From Lafayette, Views Vary
Skaters, Walkers Praise Closure; Protesters, Homeless Criticize
By Linda Wheeler
For the last year, Neal Peterson's route to work has been right
down the middle of Pennsyhrania Avenue. He strides along a faded
yellow stripe, three lanes to the left of him, three lanes to the
right of him, silent and peaceful.
Peterson, a deputy director of the Thrift Depositor Protection
Oversight Board, gets to walk down the most famous block in the
country because there are no cars to dodge or traffic lights to
halt his progress. In May of last year, the 1600 block of
Pennsylvania Avenue NW was closed to through traffic after the
bombing of the federal government building in Oklahoma City. The
abrupt closing created instant traffic jams and a year-long
debate about its permanence.
"I Guess they could improve the aesthetics of it all," He said,
as the sun rose behind him and he turned right onto Jackson
Place, passing conctete baniers and parked police cars.
In addition to Peterson's dawn patrol, thousands of tourists,
hundreds of in-line skaters and a handful of hockey players have
made use of the street. The noise of braking cars, horns and loud
music is no more. The Birds, always a part of Lafayette Square,
now can be heard along with the hum of the lawn mower being
pushed through the thick grass by John Allen, a National Park
All this quiet and concern for presidential security hasn't been
good for perennial protester Concepcion Picciotto, who has
campaigned for world peace in the park since February 1981. She
asks for signatures on a petition and takes donations for her
hand-painted stones at her round-the-clock protest site adjoining
the closed street.
"This is like a fortress now," she said, shaking her head.
"People used to drive by and give us food and blankets. It was
nice. Now, even the tourists have a hard time getting here."
Sandy Crane, visiting from San Francisco, said that driving to
the White House would have been difficult but that she had no
trouble getting there from her Arlington hotel by Metro. She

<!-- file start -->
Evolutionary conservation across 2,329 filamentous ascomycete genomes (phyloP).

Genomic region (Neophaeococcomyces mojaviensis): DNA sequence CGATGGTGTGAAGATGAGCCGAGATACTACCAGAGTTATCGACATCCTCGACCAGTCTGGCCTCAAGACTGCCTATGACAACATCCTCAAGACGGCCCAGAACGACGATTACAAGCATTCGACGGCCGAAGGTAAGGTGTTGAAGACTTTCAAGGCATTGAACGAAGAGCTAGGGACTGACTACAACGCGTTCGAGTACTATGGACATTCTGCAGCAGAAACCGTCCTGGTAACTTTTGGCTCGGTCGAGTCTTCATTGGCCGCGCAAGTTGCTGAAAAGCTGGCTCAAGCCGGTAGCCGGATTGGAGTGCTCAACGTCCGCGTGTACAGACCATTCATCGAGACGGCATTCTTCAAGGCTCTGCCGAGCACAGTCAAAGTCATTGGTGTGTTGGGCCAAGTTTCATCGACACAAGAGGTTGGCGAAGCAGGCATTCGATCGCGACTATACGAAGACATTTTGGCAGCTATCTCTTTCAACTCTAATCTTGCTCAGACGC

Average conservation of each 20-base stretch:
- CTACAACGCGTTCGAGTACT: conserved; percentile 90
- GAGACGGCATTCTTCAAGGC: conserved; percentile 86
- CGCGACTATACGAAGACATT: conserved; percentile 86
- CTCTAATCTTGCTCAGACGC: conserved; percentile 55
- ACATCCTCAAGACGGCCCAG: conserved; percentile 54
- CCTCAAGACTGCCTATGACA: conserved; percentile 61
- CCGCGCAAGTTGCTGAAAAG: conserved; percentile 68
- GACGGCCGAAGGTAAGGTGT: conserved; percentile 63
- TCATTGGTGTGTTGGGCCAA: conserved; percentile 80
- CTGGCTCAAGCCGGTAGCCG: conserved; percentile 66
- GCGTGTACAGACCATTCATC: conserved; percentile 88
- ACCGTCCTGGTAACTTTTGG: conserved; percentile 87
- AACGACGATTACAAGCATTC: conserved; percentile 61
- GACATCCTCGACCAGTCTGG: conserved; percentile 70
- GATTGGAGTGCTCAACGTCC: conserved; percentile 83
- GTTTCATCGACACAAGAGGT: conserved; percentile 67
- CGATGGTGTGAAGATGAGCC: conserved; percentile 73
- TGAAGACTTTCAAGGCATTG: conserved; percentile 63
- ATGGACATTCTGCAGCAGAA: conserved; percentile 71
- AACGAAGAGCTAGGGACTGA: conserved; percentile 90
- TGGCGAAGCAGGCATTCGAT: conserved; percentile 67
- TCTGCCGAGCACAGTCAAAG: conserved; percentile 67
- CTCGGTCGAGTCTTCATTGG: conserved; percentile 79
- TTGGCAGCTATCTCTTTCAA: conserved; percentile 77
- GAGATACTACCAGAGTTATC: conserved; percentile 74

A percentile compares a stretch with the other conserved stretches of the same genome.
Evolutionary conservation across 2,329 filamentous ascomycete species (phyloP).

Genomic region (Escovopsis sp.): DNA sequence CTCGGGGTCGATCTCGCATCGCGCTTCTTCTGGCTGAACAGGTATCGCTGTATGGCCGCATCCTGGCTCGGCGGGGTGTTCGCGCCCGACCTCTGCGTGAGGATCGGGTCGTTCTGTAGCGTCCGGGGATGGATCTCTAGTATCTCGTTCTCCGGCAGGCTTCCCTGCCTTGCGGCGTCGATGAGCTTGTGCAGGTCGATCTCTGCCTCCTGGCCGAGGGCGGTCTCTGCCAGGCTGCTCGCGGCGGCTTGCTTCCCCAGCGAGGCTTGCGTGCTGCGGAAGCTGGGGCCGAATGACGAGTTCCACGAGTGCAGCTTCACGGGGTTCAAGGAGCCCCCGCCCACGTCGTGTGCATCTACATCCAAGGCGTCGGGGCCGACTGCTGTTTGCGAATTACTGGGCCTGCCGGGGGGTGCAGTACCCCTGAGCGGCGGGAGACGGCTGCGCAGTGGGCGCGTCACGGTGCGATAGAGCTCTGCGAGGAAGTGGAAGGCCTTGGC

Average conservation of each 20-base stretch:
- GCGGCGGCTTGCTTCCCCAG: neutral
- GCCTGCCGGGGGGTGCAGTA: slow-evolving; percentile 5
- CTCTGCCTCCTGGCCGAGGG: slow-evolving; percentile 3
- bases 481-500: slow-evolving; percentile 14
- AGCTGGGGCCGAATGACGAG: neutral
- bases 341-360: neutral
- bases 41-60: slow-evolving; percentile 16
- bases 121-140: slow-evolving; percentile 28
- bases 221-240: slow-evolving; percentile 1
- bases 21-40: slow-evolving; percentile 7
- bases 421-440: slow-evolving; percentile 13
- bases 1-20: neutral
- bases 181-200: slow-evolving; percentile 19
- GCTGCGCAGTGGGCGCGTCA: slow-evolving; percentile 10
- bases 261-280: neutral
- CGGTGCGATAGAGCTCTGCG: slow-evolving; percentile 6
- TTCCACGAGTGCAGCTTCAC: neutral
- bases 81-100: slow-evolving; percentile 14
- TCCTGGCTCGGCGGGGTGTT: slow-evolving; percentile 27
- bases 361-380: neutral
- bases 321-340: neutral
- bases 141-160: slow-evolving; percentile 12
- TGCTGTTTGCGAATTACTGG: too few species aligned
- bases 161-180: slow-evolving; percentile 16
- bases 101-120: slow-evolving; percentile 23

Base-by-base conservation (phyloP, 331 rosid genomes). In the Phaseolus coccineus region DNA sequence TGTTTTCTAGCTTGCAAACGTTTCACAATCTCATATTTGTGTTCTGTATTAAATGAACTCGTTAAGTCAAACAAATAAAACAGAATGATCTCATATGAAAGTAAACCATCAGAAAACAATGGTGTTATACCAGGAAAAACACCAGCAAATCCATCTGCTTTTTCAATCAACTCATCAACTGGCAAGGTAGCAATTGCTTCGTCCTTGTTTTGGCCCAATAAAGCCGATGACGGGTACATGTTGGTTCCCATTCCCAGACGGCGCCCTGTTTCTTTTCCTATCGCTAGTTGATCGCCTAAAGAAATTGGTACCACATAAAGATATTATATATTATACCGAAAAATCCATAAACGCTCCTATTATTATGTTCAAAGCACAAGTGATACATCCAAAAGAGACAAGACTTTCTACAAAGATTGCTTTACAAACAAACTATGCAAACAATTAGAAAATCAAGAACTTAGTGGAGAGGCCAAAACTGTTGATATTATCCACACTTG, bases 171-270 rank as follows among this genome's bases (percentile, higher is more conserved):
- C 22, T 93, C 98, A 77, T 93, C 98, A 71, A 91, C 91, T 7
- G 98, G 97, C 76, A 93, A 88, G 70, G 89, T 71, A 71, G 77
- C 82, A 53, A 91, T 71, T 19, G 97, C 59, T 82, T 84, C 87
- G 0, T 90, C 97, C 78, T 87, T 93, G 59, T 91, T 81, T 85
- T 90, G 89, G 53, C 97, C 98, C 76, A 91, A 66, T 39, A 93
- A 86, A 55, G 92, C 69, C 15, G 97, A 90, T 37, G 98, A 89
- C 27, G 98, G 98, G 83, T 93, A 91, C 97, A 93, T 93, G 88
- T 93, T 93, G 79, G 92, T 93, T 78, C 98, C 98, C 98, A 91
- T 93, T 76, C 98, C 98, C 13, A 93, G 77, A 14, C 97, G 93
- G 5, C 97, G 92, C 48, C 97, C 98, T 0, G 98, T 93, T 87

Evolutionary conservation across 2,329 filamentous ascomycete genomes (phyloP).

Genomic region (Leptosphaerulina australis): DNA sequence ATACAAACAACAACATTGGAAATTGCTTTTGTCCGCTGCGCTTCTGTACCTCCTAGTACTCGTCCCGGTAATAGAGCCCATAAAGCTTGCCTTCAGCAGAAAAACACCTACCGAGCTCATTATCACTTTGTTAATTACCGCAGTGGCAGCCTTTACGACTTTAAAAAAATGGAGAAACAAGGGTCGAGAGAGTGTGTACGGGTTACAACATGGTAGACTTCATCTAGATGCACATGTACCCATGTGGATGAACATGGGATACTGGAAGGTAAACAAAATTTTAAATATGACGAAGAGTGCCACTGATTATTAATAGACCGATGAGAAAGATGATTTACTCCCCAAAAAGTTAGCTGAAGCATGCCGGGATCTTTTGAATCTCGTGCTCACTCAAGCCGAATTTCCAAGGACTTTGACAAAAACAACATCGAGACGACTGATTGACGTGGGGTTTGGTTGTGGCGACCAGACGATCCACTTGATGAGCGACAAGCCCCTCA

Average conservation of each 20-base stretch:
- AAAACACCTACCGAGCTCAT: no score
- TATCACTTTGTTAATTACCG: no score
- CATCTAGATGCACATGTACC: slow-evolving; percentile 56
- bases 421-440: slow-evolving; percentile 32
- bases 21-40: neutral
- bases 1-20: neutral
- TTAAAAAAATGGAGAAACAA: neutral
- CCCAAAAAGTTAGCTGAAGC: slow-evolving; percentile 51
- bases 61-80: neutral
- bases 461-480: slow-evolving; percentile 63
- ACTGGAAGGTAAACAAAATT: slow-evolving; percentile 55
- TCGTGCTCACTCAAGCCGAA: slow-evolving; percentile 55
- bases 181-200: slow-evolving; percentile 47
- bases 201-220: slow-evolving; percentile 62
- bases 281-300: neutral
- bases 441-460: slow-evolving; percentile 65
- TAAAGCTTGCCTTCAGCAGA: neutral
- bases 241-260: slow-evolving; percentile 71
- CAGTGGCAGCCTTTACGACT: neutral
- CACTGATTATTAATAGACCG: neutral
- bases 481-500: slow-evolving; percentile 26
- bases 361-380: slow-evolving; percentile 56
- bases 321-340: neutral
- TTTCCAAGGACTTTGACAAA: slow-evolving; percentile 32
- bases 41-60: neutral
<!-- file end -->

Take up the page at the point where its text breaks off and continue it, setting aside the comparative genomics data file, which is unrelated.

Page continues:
likes the closed road, saying it reminded her of cities in
Europe where pedestrians are given priority over cars.
"This works," she said. I don't want to have to dodge cars to
see the White House. We read about this ahen it happened last
year and didn't know what to expect. It's just fine."
Street hockey players like the vacant avenue as well. Brooks
Singer, a Catholic University law student, said he and three
classmates try to play every day. There are few places with open
pavement in the city, he said.
"I hope they don't change this," he said. "They need to think
about the people before opening it up again or making any other
There have been a few changes in the park as well in the last
year. David Lockwitch, who has camped with his signs advocating
nuclear disarmanent for more than a year, said he believes there
is a conspiracy between the White House and Supreme Court to keep
the avenue closed, discouraging groups from bringing free food to
Belind it all, he said, is not presidential security but a wish
to drive the homeless from the park.
"This is our living," he said. "This is our constitutional
right to be here."
"There are indeed fewer homeless people inthe park than a year
ago, said U.S. Park Police Maj. Robert Hines, whose agency has
jurisdiction over the federal park. In December 1994, a Park
Police officer shot to death a homeless man in front of the
White House. The man had been brandishing a knife taped to his
hand, police said.
"Many of the homeless have mored on because of the increased
presence of the police," Hines said, noting that his two officers
are backed up by at least a dozen uniformed Secret Service
"Some of the homeless seek the safty of the park, and others,
bent on nefarious activities, have left."
A year ago, homeless men congregated by a fountain on the east
side of the park, ever ready to panhandle from anyone who walked
Yesterday, there was no one there except book readers and
Across the way, Jill Gibbons sat on one of the many
wood-and-metal benches that dot the park, eating her lunch. The
legal analyst for the executive office of the president said the
closing of the avenue had improved the park, a place she visits
almost daily in good weather.
"It's more like a college campus now," she said.
Gibbons was one of thousands of daily comunuters who got caught
in traffic jams prompted by the street closing. She said that for
several weeks, her car pool continued to take the same route,
circling the park to get to 17th Street NW.
"Then it dawned on us to try another way," she said. "One day we
came across the 14th Street Bridge, turned left on Constitution
Avenue and zipped up 17th Street. The old way was a mess. The new
Washington Post Staff Writer
Pennsylvania Ave. Closure || Peace Park